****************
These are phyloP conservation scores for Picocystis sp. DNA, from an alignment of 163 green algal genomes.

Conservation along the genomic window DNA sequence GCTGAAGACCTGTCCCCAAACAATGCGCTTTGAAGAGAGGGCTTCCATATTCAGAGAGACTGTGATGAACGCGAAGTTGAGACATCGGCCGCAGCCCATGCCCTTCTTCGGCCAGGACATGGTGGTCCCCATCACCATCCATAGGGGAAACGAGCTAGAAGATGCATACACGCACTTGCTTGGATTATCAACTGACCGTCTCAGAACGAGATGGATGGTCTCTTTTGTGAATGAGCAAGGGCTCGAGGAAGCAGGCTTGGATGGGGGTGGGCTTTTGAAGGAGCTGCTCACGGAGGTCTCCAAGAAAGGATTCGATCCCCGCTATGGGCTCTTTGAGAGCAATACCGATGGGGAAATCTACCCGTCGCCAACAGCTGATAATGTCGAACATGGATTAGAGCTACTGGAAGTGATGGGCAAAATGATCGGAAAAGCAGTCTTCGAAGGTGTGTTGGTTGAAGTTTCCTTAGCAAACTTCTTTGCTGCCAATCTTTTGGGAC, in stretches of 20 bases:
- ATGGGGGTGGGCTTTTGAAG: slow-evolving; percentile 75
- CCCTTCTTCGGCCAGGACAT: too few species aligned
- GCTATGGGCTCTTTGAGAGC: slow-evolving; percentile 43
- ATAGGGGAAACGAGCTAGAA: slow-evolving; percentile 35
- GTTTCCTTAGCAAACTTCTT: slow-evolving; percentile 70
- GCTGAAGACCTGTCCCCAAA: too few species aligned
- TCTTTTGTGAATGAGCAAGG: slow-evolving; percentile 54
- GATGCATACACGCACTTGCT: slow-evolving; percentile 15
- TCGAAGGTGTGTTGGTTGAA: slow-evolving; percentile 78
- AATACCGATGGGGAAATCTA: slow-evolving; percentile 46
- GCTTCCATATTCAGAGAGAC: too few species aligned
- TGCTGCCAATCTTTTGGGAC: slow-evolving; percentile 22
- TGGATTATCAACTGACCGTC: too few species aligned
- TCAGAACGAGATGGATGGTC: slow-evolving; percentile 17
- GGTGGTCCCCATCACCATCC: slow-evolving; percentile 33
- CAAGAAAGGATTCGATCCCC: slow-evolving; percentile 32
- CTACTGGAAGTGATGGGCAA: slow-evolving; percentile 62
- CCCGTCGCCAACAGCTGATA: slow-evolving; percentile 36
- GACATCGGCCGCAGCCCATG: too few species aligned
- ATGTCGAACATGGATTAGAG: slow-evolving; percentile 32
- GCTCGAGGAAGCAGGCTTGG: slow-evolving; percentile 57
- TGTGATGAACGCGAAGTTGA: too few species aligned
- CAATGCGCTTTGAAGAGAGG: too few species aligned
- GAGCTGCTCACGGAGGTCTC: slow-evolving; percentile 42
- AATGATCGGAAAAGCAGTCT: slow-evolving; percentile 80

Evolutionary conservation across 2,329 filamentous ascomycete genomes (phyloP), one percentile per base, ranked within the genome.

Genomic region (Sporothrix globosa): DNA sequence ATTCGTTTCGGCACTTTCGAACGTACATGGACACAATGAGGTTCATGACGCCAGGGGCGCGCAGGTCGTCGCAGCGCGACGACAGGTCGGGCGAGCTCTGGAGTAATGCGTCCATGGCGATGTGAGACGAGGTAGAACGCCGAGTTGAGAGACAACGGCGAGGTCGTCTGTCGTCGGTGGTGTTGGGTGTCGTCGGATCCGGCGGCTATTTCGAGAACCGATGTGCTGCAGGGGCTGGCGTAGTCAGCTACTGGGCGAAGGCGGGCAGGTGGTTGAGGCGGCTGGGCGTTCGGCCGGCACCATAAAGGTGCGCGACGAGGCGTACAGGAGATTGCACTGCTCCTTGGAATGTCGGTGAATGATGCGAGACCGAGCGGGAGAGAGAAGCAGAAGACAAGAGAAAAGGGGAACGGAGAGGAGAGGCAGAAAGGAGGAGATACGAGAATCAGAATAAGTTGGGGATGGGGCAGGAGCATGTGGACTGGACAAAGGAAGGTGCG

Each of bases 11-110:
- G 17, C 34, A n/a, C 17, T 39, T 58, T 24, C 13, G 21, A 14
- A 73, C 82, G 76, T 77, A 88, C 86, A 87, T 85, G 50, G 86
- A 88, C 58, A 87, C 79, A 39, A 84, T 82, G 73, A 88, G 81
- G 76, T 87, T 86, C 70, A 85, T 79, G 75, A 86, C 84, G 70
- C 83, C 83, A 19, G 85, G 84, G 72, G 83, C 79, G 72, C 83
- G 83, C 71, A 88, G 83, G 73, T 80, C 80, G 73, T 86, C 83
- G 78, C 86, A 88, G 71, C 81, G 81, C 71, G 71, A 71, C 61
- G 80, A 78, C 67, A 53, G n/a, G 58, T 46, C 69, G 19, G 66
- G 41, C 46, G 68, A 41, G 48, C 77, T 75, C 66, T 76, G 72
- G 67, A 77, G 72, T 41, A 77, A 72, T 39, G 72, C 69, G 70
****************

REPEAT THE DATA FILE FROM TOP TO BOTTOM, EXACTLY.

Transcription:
These are phyloP conservation scores for Picocystis sp. DNA, from an alignment of 163 green algal genomes.

Conservation along the genomic window DNA sequence GCTGAAGACCTGTCCCCAAACAATGCGCTTTGAAGAGAGGGCTTCCATATTCAGAGAGACTGTGATGAACGCGAAGTTGAGACATCGGCCGCAGCCCATGCCCTTCTTCGGCCAGGACATGGTGGTCCCCATCACCATCCATAGGGGAAACGAGCTAGAAGATGCATACACGCACTTGCTTGGATTATCAACTGACCGTCTCAGAACGAGATGGATGGTCTCTTTTGTGAATGAGCAAGGGCTCGAGGAAGCAGGCTTGGATGGGGGTGGGCTTTTGAAGGAGCTGCTCACGGAGGTCTCCAAGAAAGGATTCGATCCCCGCTATGGGCTCTTTGAGAGCAATACCGATGGGGAAATCTACCCGTCGCCAACAGCTGATAATGTCGAACATGGATTAGAGCTACTGGAAGTGATGGGCAAAATGATCGGAAAAGCAGTCTTCGAAGGTGTGTTGGTTGAAGTTTCCTTAGCAAACTTCTTTGCTGCCAATCTTTTGGGAC, in stretches of 20 bases:
- ATGGGGGTGGGCTTTTGAAG: slow-evolving; percentile 75
- CCCTTCTTCGGCCAGGACAT: too few species aligned
- GCTATGGGCTCTTTGAGAGC: slow-evolving; percentile 43
- ATAGGGGAAACGAGCTAGAA: slow-evolving; percentile 35
- GTTTCCTTAGCAAACTTCTT: slow-evolving; percentile 70
- GCTGAAGACCTGTCCCCAAA: too few species aligned
- TCTTTTGTGAATGAGCAAGG: slow-evolving; percentile 54
- GATGCATACACGCACTTGCT: slow-evolving; percentile 15
- TCGAAGGTGTGTTGGTTGAA: slow-evolving; percentile 78
- AATACCGATGGGGAAATCTA: slow-evolving; percentile 46
- GCTTCCATATTCAGAGAGAC: too few species aligned
- TGCTGCCAATCTTTTGGGAC: slow-evolving; percentile 22
- TGGATTATCAACTGACCGTC: too few species aligned
- TCAGAACGAGATGGATGGTC: slow-evolving; percentile 17
- GGTGGTCCCCATCACCATCC: slow-evolving; percentile 33
- CAAGAAAGGATTCGATCCCC: slow-evolving; percentile 32
- CTACTGGAAGTGATGGGCAA: slow-evolving; percentile 62
- CCCGTCGCCAACAGCTGATA: slow-evolving; percentile 36
- GACATCGGCCGCAGCCCATG: too few species aligned
- ATGTCGAACATGGATTAGAG: slow-evolving; percentile 32
- GCTCGAGGAAGCAGGCTTGG: slow-evolving; percentile 57
- TGTGATGAACGCGAAGTTGA: too few species aligned
- CAATGCGCTTTGAAGAGAGG: too few species aligned
- GAGCTGCTCACGGAGGTCTC: slow-evolving; percentile 42
- AATGATCGGAAAAGCAGTCT: slow-evolving; percentile 80

Evolutionary conservation across 2,329 filamentous ascomycete genomes (phyloP), one percentile per base, ranked within the genome.

Genomic region (Sporothrix globosa): DNA sequence ATTCGTTTCGGCACTTTCGAACGTACATGGACACAATGAGGTTCATGACGCCAGGGGCGCGCAGGTCGTCGCAGCGCGACGACAGGTCGGGCGAGCTCTGGAGTAATGCGTCCATGGCGATGTGAGACGAGGTAGAACGCCGAGTTGAGAGACAACGGCGAGGTCGTCTGTCGTCGGTGGTGTTGGGTGTCGTCGGATCCGGCGGCTATTTCGAGAACCGATGTGCTGCAGGGGCTGGCGTAGTCAGCTACTGGGCGAAGGCGGGCAGGTGGTTGAGGCGGCTGGGCGTTCGGCCGGCACCATAAAGGTGCGCGACGAGGCGTACAGGAGATTGCACTGCTCCTTGGAATGTCGGTGAATGATGCGAGACCGAGCGGGAGAGAGAAGCAGAAGACAAGAGAAAAGGGGAACGGAGAGGAGAGGCAGAAAGGAGGAGATACGAGAATCAGAATAAGTTGGGGATGGGGCAGGAGCATGTGGACTGGACAAAGGAAGGTGCG

Each of bases 11-110:
- G 17, C 34, A n/a, C 17, T 39, T 58, T 24, C 13, G 21, A 14
- A 73, C 82, G 76, T 77, A 88, C 86, A 87, T 85, G 50, G 86
- A 88, C 58, A 87, C 79, A 39, A 84, T 82, G 73, A 88, G 81
- G 76, T 87, T 86, C 70, A 85, T 79, G 75, A 86, C 84, G 70
- C 83, C 83, A 19, G 85, G 84, G 72, G 83, C 79, G 72, C 83
- G 83, C 71, A 88, G 83, G 73, T 80, C 80, G 73, T 86, C 83
- G 78, C 86, A 88, G 71, C 81, G 81, C 71, G 71, A 71, C 61
- G 80, A 78, C 67, A 53, G n/a, G 58, T 46, C 69, G 19, G 66
- G 41, C 46, G 68, A 41, G 48, C 77, T 75, C 66, T 76, G 72
- G 67, A 77, G 72, T 41, A 77, A 72, T 39, G 72, C 69, G 70